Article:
Some places just seem to have a timeless quality. Almost exactly seven years after our first visit, ‘our blue chapel’ looked the same… still as beautiful and serene as ever. We sat on the rickety bench that is still there, basking in the sunlight of a perfect spring day, in a churchyard decked in flowers and with the obligatory hawks in abundant attendance.
It is not really the same, though… change is the one constant in life. The churchyard was not full of snowdrops on that first visit… there are more graves, more memorials and a different generation of birds watched over us, less elusive and less camera-shy than their forebears.
The biggest change, though, is in us. It is not just that we are seven years older, or that the then-nascent friendship has gone on to produce books and workshops inspired by what we have learned from our adventures in the landscape. There is a connection to the land here that was lacking before… an odd feeling of being welcomed when we revisit old haunts.
It is difficult to describe…and goes deeper than memory or familiarity. I had known this area well for many years and before we began to explore it together, it seemed to have nothing to offer except beauty and history. While I believe that both of those are to be cherished in their own right, the living presence of the land had never caught at my heart in the way that my northern hills have always done.
I had looked at and appreciated the green fields and chocolate-box landscape but I was closed to it; I never reached out to it or allowed it to touch me. I had taken a good many friends out in the area too, to show them how pretty it is here… so it had to be something more than the simple act of sharing the landscape that made the difference and finally made me feel, after twenty years or so, a sense of ‘home’.
The one thing that had really changed was that instead of looking at the landscape, I was engaged in learning from and working with it. Seeing beyond the surface prettiness to the thousands of years of human history and reverence that it has known, learning to see and recognise the regional quirks and differences of the human quest for the sacred that spans the millennia and defies the labels that separate belief systems… or the borders that humankind has imposed. Such engagement makes the relationship with the land, its creatures and its history both intimate and personal.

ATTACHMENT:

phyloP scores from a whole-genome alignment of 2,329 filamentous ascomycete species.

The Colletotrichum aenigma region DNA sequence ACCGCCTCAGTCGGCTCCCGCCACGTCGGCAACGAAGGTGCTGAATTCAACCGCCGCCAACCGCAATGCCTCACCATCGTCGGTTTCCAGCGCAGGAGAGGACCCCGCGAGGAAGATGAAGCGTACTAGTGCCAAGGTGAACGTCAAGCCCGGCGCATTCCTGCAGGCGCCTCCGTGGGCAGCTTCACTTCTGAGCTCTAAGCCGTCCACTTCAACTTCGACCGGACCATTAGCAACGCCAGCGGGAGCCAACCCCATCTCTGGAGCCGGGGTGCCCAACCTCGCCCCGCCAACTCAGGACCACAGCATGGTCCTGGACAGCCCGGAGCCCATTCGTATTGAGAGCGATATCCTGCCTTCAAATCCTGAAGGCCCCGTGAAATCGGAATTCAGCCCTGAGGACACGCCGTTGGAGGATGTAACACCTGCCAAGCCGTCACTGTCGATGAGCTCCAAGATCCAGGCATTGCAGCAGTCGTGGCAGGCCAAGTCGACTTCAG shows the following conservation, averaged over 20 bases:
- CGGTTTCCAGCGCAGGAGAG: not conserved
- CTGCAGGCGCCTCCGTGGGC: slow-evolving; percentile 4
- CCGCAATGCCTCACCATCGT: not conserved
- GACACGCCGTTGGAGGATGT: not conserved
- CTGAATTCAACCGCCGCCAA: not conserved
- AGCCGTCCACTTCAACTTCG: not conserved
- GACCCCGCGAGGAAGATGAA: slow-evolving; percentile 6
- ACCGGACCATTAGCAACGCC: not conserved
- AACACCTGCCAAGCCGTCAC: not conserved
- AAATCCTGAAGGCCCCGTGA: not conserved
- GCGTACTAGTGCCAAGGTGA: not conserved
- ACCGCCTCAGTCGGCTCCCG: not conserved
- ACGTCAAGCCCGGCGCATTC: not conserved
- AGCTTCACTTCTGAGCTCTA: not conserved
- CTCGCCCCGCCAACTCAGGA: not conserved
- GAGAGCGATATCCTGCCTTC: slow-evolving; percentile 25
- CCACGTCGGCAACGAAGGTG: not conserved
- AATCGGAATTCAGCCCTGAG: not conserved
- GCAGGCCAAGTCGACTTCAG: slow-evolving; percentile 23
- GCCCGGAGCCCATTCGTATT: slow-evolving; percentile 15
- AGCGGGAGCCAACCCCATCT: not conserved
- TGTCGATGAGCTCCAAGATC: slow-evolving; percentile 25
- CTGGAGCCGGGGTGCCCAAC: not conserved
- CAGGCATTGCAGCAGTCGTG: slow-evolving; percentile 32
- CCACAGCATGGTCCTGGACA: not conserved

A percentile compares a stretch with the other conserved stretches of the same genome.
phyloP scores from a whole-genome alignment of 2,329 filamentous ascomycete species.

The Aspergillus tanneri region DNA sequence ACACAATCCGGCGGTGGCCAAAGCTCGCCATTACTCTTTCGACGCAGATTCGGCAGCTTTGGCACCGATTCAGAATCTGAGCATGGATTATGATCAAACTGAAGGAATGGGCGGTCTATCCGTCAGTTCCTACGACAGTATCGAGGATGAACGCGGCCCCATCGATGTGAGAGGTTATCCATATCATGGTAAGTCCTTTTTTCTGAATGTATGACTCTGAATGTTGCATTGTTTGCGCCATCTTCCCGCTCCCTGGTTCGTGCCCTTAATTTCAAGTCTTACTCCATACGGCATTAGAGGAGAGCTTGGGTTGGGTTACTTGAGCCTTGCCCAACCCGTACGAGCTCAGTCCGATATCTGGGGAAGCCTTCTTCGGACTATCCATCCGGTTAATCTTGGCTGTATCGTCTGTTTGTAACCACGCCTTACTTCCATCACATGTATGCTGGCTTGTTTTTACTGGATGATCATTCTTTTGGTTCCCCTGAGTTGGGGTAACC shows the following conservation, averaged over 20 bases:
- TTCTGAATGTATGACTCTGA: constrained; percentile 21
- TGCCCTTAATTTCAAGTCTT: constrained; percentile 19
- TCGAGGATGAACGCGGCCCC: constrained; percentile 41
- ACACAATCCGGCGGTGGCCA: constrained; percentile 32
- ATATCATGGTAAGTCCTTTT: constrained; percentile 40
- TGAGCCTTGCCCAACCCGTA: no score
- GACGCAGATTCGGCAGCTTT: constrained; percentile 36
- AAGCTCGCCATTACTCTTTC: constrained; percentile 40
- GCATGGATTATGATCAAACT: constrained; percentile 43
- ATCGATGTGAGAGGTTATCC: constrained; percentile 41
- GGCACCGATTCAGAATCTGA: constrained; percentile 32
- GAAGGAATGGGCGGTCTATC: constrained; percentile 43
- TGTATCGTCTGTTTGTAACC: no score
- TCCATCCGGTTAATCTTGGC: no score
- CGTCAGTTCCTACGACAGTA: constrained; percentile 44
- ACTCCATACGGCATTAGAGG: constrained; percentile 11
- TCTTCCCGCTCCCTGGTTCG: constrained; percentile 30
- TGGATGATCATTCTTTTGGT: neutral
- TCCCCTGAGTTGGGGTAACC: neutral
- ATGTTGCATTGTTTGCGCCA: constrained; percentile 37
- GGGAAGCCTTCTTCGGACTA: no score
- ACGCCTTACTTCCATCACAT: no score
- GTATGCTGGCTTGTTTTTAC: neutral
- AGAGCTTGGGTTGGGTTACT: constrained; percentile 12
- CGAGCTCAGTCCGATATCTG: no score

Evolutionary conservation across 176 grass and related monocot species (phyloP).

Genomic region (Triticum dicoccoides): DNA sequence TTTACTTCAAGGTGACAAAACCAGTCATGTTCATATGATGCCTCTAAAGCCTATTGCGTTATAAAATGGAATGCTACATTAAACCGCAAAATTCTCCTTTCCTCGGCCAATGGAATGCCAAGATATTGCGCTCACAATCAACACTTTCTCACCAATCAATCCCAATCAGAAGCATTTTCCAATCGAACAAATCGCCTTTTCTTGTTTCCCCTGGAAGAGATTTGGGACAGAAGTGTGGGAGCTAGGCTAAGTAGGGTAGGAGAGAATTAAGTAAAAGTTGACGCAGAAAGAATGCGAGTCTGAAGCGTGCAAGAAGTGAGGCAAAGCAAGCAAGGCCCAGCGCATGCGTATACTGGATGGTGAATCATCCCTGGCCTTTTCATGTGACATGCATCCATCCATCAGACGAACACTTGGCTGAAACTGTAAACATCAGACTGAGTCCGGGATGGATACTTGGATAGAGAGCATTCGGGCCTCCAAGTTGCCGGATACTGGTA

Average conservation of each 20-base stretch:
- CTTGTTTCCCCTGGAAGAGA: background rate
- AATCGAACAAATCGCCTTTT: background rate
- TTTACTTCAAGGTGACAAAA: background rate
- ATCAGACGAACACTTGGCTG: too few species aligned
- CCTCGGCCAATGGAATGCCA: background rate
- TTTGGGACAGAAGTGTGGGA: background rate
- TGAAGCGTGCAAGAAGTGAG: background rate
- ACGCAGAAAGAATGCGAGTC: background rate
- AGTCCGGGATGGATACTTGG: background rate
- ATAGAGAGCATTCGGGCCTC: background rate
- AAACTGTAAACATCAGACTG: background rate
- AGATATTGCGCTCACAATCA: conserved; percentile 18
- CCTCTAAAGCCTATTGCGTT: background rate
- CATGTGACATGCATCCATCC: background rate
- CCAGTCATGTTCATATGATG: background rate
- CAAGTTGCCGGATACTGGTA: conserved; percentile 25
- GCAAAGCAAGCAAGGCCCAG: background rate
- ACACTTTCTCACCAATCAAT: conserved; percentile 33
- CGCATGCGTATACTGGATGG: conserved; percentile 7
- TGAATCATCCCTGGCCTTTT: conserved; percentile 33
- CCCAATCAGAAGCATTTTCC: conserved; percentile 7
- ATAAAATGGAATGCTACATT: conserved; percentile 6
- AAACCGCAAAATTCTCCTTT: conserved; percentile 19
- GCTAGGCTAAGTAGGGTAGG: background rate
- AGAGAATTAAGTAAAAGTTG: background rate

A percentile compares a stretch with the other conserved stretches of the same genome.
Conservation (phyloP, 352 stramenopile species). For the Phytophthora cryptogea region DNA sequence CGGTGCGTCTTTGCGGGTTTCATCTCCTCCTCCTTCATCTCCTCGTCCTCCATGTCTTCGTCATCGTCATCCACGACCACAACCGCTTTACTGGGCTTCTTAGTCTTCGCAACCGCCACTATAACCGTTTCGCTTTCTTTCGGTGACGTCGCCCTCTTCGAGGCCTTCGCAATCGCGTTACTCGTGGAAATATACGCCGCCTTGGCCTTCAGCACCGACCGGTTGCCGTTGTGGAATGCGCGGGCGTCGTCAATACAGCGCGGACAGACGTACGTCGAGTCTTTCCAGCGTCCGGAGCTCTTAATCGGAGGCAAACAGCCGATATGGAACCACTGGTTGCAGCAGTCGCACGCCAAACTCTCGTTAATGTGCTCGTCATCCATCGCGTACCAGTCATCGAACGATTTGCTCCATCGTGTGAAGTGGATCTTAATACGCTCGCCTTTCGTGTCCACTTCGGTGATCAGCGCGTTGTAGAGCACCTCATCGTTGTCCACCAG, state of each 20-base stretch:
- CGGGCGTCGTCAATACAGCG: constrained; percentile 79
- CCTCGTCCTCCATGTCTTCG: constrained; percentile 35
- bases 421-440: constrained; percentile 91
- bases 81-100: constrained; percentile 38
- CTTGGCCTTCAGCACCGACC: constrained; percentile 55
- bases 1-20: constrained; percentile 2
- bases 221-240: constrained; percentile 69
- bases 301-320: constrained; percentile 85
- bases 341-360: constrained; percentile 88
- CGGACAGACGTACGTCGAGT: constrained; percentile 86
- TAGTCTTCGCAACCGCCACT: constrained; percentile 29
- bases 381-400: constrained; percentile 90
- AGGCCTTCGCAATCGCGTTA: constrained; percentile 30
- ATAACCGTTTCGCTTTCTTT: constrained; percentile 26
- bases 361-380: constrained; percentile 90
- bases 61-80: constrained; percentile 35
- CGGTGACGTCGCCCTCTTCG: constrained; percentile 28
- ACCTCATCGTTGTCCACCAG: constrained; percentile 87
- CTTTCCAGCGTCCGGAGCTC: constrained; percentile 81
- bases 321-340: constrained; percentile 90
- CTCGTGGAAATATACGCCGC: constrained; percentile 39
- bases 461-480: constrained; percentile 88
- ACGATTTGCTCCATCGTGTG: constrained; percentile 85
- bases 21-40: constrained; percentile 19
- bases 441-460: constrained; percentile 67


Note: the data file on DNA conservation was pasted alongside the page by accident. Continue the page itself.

Perhaps it is simply that paying attention opens doors in the mind. I doubt we have ever been out on a foray in this familiar area without seeing, learning or realising something new… or finding a speculative theory backed by something we have seen any number of times, but never really seen.
On this sortie, we were reconnoitring the upcoming workshop. Places that we know like the backs of our hands. And the well-known sites changed what we had planned quite dramatically… while our little blue chapel managed to reveal a secret, hidden in plain sight, that we have studied and photographed… and yet, its full mystery was not unveiled until we were ready. It is moments like that which make ‘playing out’ in the landscape a constant delight.
Quest for a Quest: The Initiate’s Story
17-19 April 2020
A Living Lore Workshop.
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